AAI in practice

Applying guidelines for Animal Assisted Interventions (AAI) in practice is not always easy. Various factors, such as the financial aspect, internal regulations, support from management, staff motivation, the existing infrastructure, the type of patients, the animals’ health, etc. can make following the guidelines difficult. With these guidelines, we hope to create a basis for starting a projectthat comes as close to the ideal situation as possible. Once the project is up and running, the guidelines can be used as a support for ongoing evaluation and determining where, if necessary, modifications must be made.

Starting up an AAI project on your own is impossible. Various actors must be invited to a meeting to review these guidelines. According to experience, education, interest and the role each would like to play, the guidelines will be progressively allocated (as far as possible). For this reason, the guidelines have been categorised per subject. All guidelines are formulated so that they are applicable for both Animal Assisted Activities (AAA) and Animal Assisted Therapy (AAT) in diverse care environments. After several categories, a number of additional guidelines follow for specific situations, such as AAI in hospitals.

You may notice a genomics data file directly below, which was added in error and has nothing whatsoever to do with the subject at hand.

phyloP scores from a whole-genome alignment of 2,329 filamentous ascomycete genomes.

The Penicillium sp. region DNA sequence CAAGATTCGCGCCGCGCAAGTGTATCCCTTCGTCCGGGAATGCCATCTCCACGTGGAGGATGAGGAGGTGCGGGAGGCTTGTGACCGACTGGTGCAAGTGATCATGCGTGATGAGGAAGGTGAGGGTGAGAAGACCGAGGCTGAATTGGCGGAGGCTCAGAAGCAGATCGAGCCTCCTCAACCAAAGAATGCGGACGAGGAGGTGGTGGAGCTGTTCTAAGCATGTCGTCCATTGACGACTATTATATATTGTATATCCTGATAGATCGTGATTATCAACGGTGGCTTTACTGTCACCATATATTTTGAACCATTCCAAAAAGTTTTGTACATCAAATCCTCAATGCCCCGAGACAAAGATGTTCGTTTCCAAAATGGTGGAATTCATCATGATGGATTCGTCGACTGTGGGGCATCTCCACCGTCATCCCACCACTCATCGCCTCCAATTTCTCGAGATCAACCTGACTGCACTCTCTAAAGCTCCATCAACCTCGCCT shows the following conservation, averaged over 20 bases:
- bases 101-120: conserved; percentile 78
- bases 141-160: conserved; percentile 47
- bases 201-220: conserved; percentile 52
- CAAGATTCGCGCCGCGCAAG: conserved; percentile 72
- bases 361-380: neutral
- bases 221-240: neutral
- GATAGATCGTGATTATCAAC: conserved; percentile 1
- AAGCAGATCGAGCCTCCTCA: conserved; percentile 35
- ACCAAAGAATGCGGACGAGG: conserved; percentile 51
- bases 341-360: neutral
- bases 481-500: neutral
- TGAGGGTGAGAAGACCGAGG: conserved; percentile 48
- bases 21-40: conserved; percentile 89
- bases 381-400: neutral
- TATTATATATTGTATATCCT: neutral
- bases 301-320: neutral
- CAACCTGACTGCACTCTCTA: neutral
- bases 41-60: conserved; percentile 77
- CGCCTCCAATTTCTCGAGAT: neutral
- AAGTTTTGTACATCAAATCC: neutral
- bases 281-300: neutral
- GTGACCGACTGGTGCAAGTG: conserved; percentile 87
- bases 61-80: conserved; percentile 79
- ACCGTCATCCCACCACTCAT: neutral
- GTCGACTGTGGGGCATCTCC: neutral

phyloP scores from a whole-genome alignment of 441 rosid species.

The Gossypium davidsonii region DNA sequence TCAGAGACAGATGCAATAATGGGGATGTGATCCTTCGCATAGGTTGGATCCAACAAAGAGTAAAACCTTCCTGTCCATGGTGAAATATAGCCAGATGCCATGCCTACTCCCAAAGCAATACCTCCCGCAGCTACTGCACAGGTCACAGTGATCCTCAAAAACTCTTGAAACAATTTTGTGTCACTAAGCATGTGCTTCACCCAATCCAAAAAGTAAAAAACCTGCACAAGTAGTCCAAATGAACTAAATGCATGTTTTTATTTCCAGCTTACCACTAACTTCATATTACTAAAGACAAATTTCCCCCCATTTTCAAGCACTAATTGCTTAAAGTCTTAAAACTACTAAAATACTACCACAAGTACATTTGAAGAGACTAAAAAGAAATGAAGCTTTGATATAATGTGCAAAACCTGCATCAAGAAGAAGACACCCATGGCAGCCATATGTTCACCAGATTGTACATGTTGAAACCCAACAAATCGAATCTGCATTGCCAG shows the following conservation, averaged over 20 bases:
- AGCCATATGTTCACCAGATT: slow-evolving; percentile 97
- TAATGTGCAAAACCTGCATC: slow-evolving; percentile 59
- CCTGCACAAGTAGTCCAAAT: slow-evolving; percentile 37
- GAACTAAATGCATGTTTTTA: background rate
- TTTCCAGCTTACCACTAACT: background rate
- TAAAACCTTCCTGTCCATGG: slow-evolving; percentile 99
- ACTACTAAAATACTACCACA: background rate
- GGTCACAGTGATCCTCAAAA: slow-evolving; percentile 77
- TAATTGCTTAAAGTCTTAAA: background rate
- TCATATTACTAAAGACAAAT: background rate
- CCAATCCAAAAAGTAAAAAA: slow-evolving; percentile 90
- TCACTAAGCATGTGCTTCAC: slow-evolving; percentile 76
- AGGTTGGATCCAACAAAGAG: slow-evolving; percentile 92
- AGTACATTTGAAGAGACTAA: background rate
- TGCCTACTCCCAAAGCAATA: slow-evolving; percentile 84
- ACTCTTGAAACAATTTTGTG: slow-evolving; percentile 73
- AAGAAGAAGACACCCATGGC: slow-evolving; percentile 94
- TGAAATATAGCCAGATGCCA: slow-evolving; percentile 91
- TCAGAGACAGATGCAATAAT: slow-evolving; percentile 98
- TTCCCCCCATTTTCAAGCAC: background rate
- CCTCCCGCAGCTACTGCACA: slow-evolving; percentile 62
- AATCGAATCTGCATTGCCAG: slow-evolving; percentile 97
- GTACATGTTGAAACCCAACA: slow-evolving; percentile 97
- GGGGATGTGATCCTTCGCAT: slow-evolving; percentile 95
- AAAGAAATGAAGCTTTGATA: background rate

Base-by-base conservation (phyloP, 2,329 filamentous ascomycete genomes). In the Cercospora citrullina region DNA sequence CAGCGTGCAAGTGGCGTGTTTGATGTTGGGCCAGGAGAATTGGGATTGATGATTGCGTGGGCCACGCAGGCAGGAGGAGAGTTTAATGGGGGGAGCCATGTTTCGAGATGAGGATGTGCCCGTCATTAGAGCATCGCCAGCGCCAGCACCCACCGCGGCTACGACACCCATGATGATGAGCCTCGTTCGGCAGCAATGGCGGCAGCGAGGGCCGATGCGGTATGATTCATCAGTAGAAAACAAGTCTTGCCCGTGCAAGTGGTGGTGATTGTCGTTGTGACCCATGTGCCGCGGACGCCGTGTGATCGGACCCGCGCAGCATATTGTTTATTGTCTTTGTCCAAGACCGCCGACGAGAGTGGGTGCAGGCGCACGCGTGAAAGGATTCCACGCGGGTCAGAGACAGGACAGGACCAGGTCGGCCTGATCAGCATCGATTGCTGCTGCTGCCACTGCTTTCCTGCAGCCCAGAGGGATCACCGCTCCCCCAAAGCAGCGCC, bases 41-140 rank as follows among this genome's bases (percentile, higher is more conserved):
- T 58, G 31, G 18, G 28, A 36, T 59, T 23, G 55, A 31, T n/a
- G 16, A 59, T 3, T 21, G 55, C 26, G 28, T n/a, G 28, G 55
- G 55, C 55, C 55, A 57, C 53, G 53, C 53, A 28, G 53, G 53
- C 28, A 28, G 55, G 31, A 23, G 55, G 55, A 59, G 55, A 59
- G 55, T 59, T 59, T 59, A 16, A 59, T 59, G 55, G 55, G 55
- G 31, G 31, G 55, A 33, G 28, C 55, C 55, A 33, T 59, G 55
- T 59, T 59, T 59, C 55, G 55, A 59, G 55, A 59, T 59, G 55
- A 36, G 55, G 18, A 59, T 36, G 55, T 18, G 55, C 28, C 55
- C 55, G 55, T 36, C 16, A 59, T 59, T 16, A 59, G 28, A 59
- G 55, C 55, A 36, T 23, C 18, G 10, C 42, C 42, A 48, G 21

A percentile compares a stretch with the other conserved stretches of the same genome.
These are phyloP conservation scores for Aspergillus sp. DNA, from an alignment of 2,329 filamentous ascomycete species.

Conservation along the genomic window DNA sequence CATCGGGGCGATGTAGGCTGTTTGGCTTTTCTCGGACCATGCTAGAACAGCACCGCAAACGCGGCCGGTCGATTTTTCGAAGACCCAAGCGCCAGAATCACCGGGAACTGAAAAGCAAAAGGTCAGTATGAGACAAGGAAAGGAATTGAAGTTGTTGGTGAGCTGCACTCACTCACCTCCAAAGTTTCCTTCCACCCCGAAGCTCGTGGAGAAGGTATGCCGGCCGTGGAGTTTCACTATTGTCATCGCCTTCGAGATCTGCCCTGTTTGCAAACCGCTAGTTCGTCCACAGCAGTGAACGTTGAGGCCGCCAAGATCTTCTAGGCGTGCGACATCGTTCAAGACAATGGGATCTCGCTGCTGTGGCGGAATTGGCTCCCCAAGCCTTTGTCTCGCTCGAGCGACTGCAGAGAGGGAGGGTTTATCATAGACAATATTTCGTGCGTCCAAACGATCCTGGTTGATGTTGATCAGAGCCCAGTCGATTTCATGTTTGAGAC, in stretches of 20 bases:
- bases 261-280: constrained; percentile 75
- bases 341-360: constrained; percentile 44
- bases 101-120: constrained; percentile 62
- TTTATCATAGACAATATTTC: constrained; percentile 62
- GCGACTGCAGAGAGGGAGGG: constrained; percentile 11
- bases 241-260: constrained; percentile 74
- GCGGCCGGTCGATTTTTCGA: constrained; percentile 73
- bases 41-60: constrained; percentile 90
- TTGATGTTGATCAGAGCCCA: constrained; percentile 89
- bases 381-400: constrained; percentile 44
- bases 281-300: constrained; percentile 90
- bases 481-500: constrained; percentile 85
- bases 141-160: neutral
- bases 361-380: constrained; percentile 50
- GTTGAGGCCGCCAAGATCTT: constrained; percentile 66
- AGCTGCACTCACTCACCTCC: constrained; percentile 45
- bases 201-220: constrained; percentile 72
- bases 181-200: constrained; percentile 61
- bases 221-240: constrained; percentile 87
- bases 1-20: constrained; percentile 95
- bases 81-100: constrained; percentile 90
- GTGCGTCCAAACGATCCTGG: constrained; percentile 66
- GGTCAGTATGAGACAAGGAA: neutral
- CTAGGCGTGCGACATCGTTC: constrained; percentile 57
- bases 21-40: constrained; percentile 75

The guidelines begin with recommendations for AAI with dogs because they are used most often in AAI. For the sake of the dog’s welfare, it is not recommended that the dog live in the care facility on a permanent basis. These guidelines have therefore been drawn up for dogs visiting the facility or that are semi-residential (go home with their owner).

Because cats, with a few exceptions, become very stressed during transport and have difficulty adapting to new environments, we recommend that cats live as permanent residents in the care facility. The guidelines for cats are thus drawn up for cats living permanently in a care facility.

Other animals can also be used in AAI such as petting zoo animals. Guidelines for these cases are still being drawn up.

The more all of those involved are taken into account, the better the chance that both the people and the animals will benefit, and the more sustainable the project will be.

Good luck!

You can find the guidelines per subject by clicking the animals below. Below are a few examples of AAI projects.